The National Park Service reached a tentative agreement yesterday with Rep. Frank R. Wolf (R-Va.) on a multimillion-dollar plan to ease traffic bottlenecks on a heavily congested section of the scenic George Washington Memorial Parkway between the Theodore Roosevelt Bridge and Spout Run.
The accord, announced by Wolf, provides for parkway improvements at key entrances and exits where rush hour tie-ups occur frequently. Wolf said he had dropped his demand for an additional lane on the parkway, a major issue in a protracted controversy over the federally owned road.
At the same time, Wolf said, the park service plans to support his proposal for an additional inbound lane on the Theodore Roosevelt Bridge, to improve access from the parkway to the District. The added lane on the Potomac River crossing will help siphon traffic from the parkway, Wolf said.
"We have an agreement," Wolf said. "I think this will once and for all solve the problem that we have had on the George Washington Parkway and the TR Bridge." He added that the plan will "help a lot more people to get downtown" without causing environmental damage.
Manus J. (Jack) Fish, the park service's regional director, said last night that he had not made a final decision on the $16.5 million parkway proposal. However, a park service source said Wolf's announcement appears satisfactory to the federal agency and removes the only major obstacle to its plan to improve the highway.
Proposals to widen the Roosevelt Bridge, which is owned by the District, previously have set off objections from D.C. officials, who fear increased congestion on city streets.
"We're concerned about an additional lane because of traffic and we would want to examine closely the implications of an additional lane for traffic movement in the District," Tara Hamilton, a spokeswoman for the D.C. Department of Public Works, said last night.
The tree-lined 1.6-mile stretch of the four-lane parkway, which overlooks the Potomac and a national wildlife area at Theodore Roosevelt Island, has sparked recurrent debate and several studies since the 1950s.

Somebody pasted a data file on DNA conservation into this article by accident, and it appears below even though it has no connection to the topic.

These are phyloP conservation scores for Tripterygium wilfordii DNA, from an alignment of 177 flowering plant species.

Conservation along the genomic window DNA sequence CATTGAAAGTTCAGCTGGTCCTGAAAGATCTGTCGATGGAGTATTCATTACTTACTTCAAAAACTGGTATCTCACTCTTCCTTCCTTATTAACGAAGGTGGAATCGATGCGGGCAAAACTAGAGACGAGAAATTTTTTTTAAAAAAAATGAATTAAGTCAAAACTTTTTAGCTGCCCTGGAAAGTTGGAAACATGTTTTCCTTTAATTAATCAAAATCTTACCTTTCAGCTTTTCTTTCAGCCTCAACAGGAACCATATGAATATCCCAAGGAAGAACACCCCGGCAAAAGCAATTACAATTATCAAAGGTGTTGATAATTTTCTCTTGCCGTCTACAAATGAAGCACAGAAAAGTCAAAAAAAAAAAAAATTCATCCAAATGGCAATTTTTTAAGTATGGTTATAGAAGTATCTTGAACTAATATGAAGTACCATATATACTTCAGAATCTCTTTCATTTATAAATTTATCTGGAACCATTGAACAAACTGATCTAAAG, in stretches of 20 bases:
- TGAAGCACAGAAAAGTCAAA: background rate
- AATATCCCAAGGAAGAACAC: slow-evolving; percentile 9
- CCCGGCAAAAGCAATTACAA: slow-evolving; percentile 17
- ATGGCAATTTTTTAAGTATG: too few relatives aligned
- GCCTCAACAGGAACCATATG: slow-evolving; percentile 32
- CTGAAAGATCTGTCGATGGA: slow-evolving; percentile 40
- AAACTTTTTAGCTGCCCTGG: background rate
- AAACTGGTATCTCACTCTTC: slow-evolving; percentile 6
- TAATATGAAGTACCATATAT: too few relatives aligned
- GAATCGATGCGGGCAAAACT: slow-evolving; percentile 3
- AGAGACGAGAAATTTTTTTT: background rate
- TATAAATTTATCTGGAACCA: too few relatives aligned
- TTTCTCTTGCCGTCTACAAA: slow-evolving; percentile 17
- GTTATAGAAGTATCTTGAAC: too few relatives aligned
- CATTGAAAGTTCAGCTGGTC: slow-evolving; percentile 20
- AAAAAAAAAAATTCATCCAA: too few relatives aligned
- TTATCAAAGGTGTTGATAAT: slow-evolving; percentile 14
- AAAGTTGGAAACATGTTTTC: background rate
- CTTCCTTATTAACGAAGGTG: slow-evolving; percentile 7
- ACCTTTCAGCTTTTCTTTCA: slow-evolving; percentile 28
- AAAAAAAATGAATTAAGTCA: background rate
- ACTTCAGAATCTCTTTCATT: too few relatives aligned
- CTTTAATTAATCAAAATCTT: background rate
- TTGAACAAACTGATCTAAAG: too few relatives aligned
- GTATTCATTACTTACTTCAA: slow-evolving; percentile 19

The congestion stems chiefly from the convergence of several arteries, including Spout Run Parkway, with the Key and Roosevelt bridges. The parkway is used by thousands of commuters daily.
Park service officials have objected to constructing additional lanes along that section of the parkway, citing increased costs, possible losses of hundreds of trees and other environmental damage.
According to Wolf, a preliminary draft of a Federal Highway Administration study found that an additional inbound lane on the Roosevelt Bridge would result in "fairly significant improvements" in traffic on the bridge and on a parkway ramp leading to the bridge.
The study, mandated by a congressional measure sponsored by Wolf, found that traffic on the parkway would benefit, although "to a lesser extent." Wolf said the draft report showed that average rush hour speeds on the bridge would increase from the current 15 miles an hour to 33.
Fish said the park service will support Wolf's proposal for another inbound lane on the Roosevelt Bridge. "It would certainly help the parkway," Fish said. Wolf said he will propose a congressional measure to provide the needed $1.3 million to build the lane.
Wolf's plan includes a new parkway ramp leading to the Roosevelt Bridge. Existing ramps would connect Rtes. 50 and I-66 with the bridge. Wolf also said the draft study showed that an improved ramp from the southbound parkway to the inbound 14th Street bridge would reduce traffic hazards.